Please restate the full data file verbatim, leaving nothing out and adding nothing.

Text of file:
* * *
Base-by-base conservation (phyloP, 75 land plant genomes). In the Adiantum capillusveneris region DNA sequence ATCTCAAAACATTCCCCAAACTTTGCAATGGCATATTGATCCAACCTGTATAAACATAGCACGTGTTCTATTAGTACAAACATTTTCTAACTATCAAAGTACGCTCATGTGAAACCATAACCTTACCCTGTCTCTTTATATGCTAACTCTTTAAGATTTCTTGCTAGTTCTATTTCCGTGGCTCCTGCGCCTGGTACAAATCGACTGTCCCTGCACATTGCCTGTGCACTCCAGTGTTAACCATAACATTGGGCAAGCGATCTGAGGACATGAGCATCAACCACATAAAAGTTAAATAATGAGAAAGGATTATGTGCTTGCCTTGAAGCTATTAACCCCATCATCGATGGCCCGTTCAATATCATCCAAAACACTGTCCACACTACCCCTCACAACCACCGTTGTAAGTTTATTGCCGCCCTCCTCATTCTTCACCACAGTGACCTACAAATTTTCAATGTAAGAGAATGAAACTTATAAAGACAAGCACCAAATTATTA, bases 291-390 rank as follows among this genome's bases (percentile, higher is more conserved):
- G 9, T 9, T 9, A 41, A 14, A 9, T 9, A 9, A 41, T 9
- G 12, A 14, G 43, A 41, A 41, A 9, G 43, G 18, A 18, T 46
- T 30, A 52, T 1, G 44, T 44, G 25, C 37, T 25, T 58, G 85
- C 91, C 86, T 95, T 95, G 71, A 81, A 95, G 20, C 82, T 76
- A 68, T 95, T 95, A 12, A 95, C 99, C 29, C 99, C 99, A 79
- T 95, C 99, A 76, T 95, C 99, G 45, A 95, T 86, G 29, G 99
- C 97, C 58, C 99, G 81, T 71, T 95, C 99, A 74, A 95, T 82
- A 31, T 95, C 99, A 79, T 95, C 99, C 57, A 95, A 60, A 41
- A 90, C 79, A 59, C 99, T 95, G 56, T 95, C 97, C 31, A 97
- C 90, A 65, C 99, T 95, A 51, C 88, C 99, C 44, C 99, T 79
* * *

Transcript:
Base-by-base conservation (phyloP, 75 land plant genomes). In the Adiantum capillusveneris region DNA sequence ATCTCAAAACATTCCCCAAACTTTGCAATGGCATATTGATCCAACCTGTATAAACATAGCACGTGTTCTATTAGTACAAACATTTTCTAACTATCAAAGTACGCTCATGTGAAACCATAACCTTACCCTGTCTCTTTATATGCTAACTCTTTAAGATTTCTTGCTAGTTCTATTTCCGTGGCTCCTGCGCCTGGTACAAATCGACTGTCCCTGCACATTGCCTGTGCACTCCAGTGTTAACCATAACATTGGGCAAGCGATCTGAGGACATGAGCATCAACCACATAAAAGTTAAATAATGAGAAAGGATTATGTGCTTGCCTTGAAGCTATTAACCCCATCATCGATGGCCCGTTCAATATCATCCAAAACACTGTCCACACTACCCCTCACAACCACCGTTGTAAGTTTATTGCCGCCCTCCTCATTCTTCACCACAGTGACCTACAAATTTTCAATGTAAGAGAATGAAACTTATAAAGACAAGCACCAAATTATTA, bases 291-390 rank as follows among this genome's bases (percentile, higher is more conserved):
- G 9, T 9, T 9, A 41, A 14, A 9, T 9, A 9, A 41, T 9
- G 12, A 14, G 43, A 41, A 41, A 9, G 43, G 18, A 18, T 46
- T 30, A 52, T 1, G 44, T 44, G 25, C 37, T 25, T 58, G 85
- C 91, C 86, T 95, T 95, G 71, A 81, A 95, G 20, C 82, T 76
- A 68, T 95, T 95, A 12, A 95, C 99, C 29, C 99, C 99, A 79
- T 95, C 99, A 76, T 95, C 99, G 45, A 95, T 86, G 29, G 99
- C 97, C 58, C 99, G 81, T 71, T 95, C 99, A 74, A 95, T 82
- A 31, T 95, C 99, A 79, T 95, C 99, C 57, A 95, A 60, A 41
- A 90, C 79, A 59, C 99, T 95, G 56, T 95, C 97, C 31, A 97
- C 90, A 65, C 99, T 95, A 51, C 88, C 99, C 44, C 99, T 79